Study Guide

Theseus: Later Adventures and Death Hippolytus

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Hippolytus is the son of Theseus and the Amazon queen, Hippolyta (though some say he's the son Hippolyta's sister Antiope). Pretty much everybody agrees he was a major stud. Like a major stud. Like all the girls went crazy for him. Unfortunately for the ladies, he was totally devoted to the virgin goddess Artemis and swore to never take a bride. Some sources even say that he was downright sexist and hated all women, making him a symbol of misogyny, or hatred of women.

When Hippolytus rejects the sexual advances of his stepmother Phaedra, she gets revenge by telling Theseus that Hippolytus raped her. Theseus then asks his father, Poseidon, to curse Hippolytus. The beautiful boy is dragged to his death by his own horses after a bull charges at him from the sea. There once was a cult that worshiped the dead hero Hippolytus, and young girls offered locks of their hair to him before they were married.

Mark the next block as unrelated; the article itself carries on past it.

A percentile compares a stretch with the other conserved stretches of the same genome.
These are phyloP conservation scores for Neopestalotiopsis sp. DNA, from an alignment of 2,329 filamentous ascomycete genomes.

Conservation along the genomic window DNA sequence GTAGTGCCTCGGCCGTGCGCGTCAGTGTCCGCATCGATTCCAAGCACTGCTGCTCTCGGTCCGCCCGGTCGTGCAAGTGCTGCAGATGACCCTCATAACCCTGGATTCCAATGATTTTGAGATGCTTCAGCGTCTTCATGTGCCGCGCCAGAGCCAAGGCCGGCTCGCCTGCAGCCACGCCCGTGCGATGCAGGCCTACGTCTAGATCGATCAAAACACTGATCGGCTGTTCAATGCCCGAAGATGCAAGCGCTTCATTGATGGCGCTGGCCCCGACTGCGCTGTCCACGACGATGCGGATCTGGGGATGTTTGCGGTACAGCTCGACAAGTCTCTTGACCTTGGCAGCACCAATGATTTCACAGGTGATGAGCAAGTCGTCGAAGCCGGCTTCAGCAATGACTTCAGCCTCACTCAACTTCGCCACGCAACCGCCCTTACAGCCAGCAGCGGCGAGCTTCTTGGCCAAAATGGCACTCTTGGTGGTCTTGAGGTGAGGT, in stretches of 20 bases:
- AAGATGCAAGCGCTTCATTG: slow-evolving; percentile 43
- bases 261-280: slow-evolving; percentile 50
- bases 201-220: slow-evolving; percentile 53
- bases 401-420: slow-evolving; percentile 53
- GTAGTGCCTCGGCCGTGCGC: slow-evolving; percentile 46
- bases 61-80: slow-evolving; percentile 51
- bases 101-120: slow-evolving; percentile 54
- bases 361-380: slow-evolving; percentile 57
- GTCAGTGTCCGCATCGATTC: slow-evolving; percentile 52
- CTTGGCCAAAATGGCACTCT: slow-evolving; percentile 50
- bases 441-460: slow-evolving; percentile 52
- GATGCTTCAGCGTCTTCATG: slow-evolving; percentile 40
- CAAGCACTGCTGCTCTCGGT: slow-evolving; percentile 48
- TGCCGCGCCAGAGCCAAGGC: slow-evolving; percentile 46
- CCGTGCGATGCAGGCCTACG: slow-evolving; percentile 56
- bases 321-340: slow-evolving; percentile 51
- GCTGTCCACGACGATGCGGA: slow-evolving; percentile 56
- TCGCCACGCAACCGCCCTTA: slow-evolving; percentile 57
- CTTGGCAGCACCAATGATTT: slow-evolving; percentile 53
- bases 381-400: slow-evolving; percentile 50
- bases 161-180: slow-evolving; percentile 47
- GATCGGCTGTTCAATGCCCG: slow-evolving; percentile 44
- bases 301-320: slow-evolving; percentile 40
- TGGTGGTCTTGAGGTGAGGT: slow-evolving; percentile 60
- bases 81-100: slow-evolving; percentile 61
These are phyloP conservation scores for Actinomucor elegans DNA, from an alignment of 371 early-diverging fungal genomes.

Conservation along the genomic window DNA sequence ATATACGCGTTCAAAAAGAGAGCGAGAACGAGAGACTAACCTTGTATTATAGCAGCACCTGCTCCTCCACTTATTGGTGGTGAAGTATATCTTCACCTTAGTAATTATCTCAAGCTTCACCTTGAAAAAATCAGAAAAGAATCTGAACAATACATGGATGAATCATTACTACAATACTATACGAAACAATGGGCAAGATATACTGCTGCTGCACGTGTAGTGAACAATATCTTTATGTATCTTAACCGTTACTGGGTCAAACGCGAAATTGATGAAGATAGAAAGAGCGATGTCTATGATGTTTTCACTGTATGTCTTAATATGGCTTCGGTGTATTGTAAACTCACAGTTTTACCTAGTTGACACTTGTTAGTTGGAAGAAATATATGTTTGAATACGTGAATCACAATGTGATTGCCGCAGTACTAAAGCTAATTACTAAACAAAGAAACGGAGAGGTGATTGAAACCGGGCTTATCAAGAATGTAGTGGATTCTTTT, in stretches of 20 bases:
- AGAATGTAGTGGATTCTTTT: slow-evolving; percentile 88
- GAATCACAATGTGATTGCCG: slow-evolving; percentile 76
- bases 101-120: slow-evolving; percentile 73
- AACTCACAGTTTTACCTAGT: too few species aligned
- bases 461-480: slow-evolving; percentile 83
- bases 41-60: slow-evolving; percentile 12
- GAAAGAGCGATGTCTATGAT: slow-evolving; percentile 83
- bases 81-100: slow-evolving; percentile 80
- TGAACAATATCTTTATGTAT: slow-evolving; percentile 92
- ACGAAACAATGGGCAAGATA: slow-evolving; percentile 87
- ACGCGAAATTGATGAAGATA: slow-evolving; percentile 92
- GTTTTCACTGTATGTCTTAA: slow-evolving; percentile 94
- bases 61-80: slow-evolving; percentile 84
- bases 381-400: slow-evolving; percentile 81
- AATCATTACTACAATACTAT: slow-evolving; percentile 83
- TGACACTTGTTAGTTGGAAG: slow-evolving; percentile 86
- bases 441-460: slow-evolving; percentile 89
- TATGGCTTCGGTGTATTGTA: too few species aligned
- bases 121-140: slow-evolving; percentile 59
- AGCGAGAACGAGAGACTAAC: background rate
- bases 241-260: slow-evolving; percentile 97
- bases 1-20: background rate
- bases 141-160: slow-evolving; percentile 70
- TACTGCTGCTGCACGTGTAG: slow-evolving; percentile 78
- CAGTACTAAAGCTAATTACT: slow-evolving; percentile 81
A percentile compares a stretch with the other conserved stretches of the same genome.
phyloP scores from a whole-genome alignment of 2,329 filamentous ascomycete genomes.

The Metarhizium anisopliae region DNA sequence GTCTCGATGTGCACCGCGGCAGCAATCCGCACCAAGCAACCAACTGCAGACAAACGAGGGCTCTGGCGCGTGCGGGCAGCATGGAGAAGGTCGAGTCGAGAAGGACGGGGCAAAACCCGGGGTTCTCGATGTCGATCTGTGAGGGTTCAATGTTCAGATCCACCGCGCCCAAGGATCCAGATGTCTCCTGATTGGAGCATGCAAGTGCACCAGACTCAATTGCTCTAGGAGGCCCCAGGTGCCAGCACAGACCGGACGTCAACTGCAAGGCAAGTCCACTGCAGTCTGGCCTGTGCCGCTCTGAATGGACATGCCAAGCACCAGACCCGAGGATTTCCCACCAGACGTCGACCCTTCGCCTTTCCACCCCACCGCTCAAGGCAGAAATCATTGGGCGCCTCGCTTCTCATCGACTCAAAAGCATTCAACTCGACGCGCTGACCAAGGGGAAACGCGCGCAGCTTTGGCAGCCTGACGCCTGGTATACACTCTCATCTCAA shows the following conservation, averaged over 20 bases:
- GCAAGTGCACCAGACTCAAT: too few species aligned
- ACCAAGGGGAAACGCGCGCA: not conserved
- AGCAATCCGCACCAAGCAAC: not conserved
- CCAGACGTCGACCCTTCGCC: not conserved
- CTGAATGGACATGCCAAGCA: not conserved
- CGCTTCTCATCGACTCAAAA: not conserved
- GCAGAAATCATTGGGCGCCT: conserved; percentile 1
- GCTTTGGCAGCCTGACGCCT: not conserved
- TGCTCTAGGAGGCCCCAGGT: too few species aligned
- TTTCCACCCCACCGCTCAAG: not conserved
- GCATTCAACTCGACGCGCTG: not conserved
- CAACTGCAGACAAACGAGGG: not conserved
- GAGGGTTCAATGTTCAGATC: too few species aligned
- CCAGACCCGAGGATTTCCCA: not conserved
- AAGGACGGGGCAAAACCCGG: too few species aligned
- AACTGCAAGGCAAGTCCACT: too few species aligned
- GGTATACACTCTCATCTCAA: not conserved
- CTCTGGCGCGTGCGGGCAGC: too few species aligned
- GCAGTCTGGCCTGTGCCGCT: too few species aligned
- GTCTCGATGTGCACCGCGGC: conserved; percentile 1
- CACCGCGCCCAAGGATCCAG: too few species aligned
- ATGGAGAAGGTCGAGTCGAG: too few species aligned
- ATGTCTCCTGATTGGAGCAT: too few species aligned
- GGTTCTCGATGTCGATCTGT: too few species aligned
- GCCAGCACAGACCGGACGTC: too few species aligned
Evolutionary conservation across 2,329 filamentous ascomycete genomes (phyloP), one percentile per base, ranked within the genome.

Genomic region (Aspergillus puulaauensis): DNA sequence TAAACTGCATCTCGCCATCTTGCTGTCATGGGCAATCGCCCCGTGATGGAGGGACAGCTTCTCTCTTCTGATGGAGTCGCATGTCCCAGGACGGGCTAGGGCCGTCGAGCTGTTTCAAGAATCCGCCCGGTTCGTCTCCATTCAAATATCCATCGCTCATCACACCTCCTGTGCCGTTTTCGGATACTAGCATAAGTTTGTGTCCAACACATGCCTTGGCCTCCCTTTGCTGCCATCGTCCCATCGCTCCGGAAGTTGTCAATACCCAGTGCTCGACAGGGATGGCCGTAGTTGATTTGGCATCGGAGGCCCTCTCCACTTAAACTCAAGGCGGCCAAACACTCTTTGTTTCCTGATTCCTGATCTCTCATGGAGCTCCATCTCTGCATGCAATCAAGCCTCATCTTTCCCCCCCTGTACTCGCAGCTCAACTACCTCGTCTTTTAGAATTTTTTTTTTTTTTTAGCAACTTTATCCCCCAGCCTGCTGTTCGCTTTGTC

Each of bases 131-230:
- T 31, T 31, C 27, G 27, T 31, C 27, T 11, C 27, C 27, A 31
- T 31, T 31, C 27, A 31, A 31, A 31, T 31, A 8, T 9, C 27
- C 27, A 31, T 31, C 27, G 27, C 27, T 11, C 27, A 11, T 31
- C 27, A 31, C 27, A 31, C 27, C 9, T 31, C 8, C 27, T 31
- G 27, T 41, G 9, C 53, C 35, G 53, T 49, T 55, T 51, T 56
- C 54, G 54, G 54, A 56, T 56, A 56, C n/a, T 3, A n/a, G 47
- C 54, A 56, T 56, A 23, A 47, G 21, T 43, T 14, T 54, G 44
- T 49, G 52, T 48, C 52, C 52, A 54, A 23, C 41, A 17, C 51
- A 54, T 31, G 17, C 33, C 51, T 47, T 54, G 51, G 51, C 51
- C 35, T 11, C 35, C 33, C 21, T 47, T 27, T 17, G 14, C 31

All the badness between Phaedra and Hippolytus has been irresistible to many playwrights for many many years. Famous tragedian Euripides puts his spin on the story in his tragedy, Hippolytus. The tale is also told by French playwright Racine in his Phedre and by modern British playwright Sarah Kane in her gruesome play, Phaedra's Love. The story is also the basis for Eugene O'Neill's Desire Under the Elms.

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